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Hyperion Records

CDA67380 - New World Symphonies
Aztec shield (detail) (c1500).
Museum für Völkerkunde, Vienna

Recording details: October 2002
All Saints, Tooting, United Kingdom
Produced by Mark Brown
Engineered by Julian Millard
Release date: April 2003
DISCID: D910520F
Total duration: 68 minutes 27 seconds


'This wonderfully colourful collection puts the vivid vocal qualities of Jeffrey Skidmore's virtuoso choir Ex Cathedra into the foreground … sumptuously realised with a varied—but historically appropriate—panoply of voices and instruments … a richly rewarding CD … I have been driving around with it in my car and my 11-year old son now prefers it to David Bowie … thoroughly recommended' (Gramophone)

'fascinatingly varied in idiom and influence, and Skidmore has unearthed some real gems' (Choir & Organ)

'The expressive range is astonishing … a delight to commend' (BBC Music Magazine)

'Ex Cathedra has unearthed some magnificent music here; there are plenty of fascinating discoveries, performed with great feeling and panache, and with potent seasoning from the period instruments. The disc has the markings of a bestseller, and certainly deserves to be' (The Daily Telegraph)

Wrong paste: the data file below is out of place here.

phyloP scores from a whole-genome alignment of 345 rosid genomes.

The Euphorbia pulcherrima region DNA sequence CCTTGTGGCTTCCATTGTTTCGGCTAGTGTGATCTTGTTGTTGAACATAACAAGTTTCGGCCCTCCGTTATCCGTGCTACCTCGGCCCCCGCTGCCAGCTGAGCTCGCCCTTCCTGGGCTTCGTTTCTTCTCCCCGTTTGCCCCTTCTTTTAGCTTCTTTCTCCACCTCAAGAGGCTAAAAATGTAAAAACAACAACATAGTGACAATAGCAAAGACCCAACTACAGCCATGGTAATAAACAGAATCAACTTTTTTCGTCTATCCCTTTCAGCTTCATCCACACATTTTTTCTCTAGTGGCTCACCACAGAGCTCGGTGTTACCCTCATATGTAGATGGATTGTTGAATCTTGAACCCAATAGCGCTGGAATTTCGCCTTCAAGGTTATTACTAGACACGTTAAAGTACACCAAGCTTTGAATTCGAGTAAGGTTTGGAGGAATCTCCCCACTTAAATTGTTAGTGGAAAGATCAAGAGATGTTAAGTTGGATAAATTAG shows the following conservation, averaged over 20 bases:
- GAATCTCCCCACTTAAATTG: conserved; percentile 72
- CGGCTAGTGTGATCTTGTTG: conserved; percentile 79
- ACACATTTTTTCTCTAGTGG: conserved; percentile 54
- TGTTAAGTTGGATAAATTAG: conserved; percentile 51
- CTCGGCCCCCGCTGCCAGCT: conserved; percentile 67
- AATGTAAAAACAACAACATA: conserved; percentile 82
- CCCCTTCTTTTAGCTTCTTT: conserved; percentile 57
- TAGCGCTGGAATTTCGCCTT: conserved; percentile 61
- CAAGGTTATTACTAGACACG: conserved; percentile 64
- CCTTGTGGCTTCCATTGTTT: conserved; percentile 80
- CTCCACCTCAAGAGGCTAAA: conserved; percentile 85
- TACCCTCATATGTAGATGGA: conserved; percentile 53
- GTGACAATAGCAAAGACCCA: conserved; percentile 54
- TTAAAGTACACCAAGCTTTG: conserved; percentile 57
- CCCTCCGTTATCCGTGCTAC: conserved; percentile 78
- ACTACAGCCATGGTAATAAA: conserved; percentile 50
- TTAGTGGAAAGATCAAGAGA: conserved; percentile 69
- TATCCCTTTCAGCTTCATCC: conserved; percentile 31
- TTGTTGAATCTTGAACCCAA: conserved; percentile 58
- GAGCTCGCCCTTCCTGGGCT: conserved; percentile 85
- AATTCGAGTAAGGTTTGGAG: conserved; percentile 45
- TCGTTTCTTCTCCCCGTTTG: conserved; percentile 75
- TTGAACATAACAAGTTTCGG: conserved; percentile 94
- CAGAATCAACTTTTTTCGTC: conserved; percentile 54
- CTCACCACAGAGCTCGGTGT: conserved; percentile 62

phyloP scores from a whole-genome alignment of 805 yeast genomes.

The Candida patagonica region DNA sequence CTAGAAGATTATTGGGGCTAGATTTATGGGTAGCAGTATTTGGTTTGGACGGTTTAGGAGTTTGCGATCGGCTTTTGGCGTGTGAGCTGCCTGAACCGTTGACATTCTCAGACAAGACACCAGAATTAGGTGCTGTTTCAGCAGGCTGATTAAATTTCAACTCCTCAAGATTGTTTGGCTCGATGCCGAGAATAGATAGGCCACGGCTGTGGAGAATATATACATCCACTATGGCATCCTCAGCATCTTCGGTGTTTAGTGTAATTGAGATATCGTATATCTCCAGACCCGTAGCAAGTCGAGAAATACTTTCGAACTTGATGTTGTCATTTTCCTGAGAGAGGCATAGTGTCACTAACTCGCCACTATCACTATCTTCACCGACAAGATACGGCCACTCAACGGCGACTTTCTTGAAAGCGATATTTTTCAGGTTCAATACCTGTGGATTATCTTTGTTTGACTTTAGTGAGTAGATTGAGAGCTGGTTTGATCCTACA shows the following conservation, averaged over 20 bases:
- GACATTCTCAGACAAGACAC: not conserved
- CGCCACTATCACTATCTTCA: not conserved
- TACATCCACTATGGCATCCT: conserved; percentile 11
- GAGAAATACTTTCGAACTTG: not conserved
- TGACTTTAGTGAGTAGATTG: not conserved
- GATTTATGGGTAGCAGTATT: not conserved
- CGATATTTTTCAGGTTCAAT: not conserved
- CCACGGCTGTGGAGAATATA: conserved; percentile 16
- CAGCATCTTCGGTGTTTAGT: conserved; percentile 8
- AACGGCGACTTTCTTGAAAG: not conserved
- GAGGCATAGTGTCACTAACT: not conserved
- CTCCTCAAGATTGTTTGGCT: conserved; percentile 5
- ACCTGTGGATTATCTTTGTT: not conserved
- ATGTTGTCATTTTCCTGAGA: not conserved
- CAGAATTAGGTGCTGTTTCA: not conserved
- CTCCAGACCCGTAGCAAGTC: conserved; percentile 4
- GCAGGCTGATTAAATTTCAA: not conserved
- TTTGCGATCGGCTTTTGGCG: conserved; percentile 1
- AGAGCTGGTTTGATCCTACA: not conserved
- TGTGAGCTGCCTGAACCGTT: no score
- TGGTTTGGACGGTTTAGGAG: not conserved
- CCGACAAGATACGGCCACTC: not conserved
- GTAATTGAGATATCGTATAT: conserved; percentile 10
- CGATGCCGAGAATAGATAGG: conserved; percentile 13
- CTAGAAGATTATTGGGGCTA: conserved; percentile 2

'Jeffrey Skidmore unearths some scintillating examples of the Old World meeting the New, with Renaissance polyphony underpinned by African-Latin drums. The result is only a few beats removed from modern examples of Catholic worship. A fascinating disc' (The Independent)

'immaculately performed … fascinating' (The Guardian)

'This is one of the most exciting releases I've seen in awhile … The performance is flawless, with a wide range of emotional expression; the sound is excellent' (American Record Guide)

'this really is an irresistible recording, offering a wealth of styles and colours and plenty of South American sunshine. Buy it and discover the New World for yourself' (International Record Review)

'Hypnotically good … this is one of the most eye-opening CDs—or should I say ear-opening—that I have heard this year. What a magical concoction of sounds—and what brilliant playing!' (Classic FM)

'terrific music, terrific singing' (The Times)

'This is arguably the most original CD of the year, and it's generated a huge number of enquiries from Classic FM listeners. Jeffrey Skidmore and Ex Cathedra have tapped a rich seam of baroque choral music … Do not be put off by the unfamiliarity of the composers; this is wonderful music' (Classic FM Magazine)

'extremely rewarding, bringing yet further evidence of the richness of Latin American Baroque music … the performances are very accomplished indeed … splendid disc' (Fanfare, USA)

'this recording is highly recommended … These are polished, emotionally engaged performances, brightly recorded, of fascinating, exciting repertoire' (Early Music Today)

'stunning … choral music of the most vibrant quality imaginable, performed by Ex Cathedra with equally vigorous zeal … the whole background is fascinatingly documented in Skidmore's own invaluable insert-note … all vocalists display the group's customary virtuosity in a range of languages … unmissable' (Birmingham Post)